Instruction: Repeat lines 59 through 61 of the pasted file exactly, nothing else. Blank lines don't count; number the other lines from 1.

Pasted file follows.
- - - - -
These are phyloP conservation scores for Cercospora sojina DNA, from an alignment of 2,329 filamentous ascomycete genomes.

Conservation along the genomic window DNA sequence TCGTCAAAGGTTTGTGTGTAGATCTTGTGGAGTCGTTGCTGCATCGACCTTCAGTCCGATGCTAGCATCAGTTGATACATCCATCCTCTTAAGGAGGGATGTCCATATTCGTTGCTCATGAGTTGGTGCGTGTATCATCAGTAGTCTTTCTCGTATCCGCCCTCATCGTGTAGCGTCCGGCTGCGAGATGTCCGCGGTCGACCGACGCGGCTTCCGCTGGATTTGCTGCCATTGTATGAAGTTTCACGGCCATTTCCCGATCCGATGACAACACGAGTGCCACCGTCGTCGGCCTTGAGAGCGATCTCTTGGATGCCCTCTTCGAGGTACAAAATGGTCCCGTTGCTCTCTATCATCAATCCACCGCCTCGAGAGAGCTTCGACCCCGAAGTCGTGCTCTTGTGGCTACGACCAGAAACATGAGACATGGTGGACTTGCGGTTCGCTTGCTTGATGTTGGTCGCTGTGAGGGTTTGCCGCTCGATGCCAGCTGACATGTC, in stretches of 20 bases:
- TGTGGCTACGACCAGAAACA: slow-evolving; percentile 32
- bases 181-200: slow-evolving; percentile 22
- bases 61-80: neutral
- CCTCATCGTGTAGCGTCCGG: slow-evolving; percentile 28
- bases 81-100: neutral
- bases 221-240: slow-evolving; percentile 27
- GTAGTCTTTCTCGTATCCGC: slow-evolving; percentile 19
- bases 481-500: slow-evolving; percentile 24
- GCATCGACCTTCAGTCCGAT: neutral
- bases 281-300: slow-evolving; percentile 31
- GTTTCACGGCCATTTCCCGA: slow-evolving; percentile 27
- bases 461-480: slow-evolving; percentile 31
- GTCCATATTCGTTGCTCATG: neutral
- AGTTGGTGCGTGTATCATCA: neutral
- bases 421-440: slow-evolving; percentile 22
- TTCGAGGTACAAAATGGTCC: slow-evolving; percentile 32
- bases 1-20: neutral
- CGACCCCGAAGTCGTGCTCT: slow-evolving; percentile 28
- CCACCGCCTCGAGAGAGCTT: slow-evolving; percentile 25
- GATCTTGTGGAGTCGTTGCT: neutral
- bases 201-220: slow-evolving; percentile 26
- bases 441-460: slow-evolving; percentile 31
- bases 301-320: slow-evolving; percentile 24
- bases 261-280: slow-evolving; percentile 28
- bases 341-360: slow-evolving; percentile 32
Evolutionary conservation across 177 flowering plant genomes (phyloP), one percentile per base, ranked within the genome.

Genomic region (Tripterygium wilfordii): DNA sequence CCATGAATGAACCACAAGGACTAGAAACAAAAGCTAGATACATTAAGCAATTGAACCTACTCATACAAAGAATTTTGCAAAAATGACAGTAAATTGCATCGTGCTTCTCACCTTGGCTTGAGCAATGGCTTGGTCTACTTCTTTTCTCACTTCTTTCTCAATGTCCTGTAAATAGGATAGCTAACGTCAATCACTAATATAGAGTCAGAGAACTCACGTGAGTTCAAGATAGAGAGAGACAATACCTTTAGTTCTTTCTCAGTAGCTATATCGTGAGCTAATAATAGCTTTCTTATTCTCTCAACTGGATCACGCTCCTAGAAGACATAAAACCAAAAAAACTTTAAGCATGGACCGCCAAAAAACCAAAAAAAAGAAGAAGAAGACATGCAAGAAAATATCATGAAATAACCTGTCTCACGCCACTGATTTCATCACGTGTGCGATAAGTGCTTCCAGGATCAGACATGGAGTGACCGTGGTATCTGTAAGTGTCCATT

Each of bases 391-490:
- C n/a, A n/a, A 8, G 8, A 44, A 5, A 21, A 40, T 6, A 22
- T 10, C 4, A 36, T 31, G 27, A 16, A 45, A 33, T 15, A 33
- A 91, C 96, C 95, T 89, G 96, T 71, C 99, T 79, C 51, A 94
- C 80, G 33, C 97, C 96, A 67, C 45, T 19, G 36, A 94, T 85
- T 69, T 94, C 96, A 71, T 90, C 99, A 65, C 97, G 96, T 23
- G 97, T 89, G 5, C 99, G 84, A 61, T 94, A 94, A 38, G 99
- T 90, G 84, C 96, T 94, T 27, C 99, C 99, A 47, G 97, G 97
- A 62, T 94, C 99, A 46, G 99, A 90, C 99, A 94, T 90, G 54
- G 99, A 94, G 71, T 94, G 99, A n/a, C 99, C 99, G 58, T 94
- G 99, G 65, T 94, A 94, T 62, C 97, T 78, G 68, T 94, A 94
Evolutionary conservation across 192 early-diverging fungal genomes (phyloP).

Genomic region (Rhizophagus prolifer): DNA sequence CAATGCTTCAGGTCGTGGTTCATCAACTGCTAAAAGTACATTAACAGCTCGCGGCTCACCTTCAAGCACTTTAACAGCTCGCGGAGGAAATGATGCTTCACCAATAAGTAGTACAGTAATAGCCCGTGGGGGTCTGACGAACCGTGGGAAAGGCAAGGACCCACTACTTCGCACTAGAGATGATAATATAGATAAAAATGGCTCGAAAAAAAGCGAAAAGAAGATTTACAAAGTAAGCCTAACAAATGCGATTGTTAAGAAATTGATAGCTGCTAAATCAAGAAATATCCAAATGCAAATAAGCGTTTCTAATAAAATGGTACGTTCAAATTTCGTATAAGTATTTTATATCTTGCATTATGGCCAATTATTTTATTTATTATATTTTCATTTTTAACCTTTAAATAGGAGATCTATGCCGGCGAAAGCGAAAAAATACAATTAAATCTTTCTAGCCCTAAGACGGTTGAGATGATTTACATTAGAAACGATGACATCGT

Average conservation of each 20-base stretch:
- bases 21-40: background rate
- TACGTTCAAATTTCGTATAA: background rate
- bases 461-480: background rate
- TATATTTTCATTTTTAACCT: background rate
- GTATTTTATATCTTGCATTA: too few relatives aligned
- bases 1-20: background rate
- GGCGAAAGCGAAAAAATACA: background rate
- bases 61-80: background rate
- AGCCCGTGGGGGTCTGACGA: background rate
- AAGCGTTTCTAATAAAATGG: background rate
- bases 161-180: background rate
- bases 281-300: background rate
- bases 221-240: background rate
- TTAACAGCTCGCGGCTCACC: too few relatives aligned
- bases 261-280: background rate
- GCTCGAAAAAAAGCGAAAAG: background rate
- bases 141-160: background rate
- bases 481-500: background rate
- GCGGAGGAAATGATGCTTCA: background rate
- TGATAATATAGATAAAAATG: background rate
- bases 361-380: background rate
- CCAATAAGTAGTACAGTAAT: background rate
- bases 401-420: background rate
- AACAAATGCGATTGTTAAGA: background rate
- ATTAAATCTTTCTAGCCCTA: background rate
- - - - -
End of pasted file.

- GCTCGAAAAAAAGCGAAAAG: background rate
- bases 141-160: background rate
- bases 481-500: background rate